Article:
By Kathy Wyer, Ampersand
Key Los Angeles stakeholders come together
in support of computer science education
to prepare students for 21st Century job market.
UCLA’s Graduate School of Education & Information Studies, the Los Angeles Unified School District, and the nonprofit Code.org collectively launched the Los Angeles segment of National Computer Science Education Week at the UCLA Community School on Dec. 10 at the Paul Schrade Library at UCLA Community School, with local and state lawmakers, and industry leaders from Microsoft, Apple, Google and other Los Angeles–based technology companies in attendance.
GSE&IS Dean Marcelo Súarez-Orozco kicked off the event, with speakers Thelma Meléndez de Santa Ana, senior policy advisor and director of education and workforce development for the Office of Mayor Eric Garcetti; California Assemblyman Ed Chau (49th Dist.), Gerardo Loera, executive director of curriculum and instruction for LAUSD; Jane Margolis, senior researcher at the UCLA Graduate School of Education and Information Studies; author of “Stuck in the Shallow End: Education, Race, and Computing,” and James Gwertzman, chief evangelist at Code.org.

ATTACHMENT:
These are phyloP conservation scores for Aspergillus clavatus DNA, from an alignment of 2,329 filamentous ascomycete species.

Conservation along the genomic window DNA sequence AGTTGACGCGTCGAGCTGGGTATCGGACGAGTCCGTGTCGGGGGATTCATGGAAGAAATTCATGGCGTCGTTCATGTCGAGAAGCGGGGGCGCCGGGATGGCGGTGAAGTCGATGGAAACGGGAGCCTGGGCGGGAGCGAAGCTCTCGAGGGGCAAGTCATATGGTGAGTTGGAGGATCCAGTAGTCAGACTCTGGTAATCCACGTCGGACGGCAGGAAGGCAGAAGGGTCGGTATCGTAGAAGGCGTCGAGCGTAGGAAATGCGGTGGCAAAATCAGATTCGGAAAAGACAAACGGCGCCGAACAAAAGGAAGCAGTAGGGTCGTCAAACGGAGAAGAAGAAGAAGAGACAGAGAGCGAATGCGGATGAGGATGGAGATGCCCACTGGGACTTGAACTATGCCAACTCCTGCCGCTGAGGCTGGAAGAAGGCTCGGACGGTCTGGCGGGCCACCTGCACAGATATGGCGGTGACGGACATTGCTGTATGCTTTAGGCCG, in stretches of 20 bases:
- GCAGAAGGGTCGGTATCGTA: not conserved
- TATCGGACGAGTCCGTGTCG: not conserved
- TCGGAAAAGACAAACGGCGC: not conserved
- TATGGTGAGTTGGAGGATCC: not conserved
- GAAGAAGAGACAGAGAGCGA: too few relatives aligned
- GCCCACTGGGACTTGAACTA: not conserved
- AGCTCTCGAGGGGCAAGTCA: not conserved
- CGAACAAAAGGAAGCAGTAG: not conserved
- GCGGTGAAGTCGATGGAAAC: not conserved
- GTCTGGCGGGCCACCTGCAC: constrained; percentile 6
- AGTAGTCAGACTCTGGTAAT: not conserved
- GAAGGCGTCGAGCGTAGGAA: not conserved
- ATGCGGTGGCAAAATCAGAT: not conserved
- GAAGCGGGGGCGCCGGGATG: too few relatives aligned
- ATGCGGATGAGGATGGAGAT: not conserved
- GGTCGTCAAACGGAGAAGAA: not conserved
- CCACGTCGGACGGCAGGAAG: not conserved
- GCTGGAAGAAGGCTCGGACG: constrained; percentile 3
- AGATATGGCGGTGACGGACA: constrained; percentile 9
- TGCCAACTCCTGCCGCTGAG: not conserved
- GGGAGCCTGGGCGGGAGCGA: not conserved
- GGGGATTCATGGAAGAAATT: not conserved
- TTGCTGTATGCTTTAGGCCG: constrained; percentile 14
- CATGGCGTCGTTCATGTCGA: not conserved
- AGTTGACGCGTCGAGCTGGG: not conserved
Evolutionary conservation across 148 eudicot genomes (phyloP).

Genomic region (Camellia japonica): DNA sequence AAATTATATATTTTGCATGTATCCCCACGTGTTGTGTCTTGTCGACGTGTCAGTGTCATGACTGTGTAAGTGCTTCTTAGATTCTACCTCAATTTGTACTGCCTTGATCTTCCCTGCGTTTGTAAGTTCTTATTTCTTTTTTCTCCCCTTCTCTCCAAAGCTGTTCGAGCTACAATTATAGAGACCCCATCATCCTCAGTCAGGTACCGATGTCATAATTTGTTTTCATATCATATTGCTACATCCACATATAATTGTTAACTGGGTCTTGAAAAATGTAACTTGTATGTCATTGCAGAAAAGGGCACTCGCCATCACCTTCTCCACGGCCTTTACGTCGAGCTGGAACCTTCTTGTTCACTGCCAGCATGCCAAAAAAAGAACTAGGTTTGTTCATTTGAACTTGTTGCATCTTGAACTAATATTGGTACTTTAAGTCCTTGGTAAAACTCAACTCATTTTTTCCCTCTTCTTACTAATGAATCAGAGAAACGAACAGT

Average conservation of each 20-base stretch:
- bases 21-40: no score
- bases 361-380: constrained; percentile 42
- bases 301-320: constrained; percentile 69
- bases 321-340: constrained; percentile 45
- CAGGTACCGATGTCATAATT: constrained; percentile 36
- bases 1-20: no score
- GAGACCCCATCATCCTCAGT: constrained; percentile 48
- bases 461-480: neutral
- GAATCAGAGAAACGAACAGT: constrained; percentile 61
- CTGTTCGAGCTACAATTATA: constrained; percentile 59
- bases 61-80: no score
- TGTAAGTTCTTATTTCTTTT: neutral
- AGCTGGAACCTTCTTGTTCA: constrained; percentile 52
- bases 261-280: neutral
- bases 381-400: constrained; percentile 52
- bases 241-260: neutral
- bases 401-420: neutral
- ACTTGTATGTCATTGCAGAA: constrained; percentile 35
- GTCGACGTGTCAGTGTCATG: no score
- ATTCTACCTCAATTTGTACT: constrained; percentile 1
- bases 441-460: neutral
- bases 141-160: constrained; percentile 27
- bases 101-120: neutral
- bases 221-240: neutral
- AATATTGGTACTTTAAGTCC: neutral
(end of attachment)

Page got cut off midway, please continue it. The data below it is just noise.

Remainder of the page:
The event highlighted the week’s Hour of Code campaign, which gives K–12 students a one-hour lesson to demystify computer programming — or coding — and demonstrate that anyone can create innovative computer programs. One the largest learning events in history, the Hour of Code will involve more than 3 million students in more than 160 countries.
The launch also spotlighted Exploring Computer Science, a program in Los Angeles schools that seeks to provide access to computer education for all students and to broaden computer science opportunities for girls, Latinos, African-Americans and other students of color. The Los Angeles City Council has officially declared the week of Dec. 9, 2013, Computer Science Week in the City of Los Angeles.
A call to action was made for expanding learning opportunities for students through the increased support of industry, government and education leaders.
For a Code.org’s video on the “Hour of Code,” click here.
For KCAL9 coverage of the event, click here.
See full article here.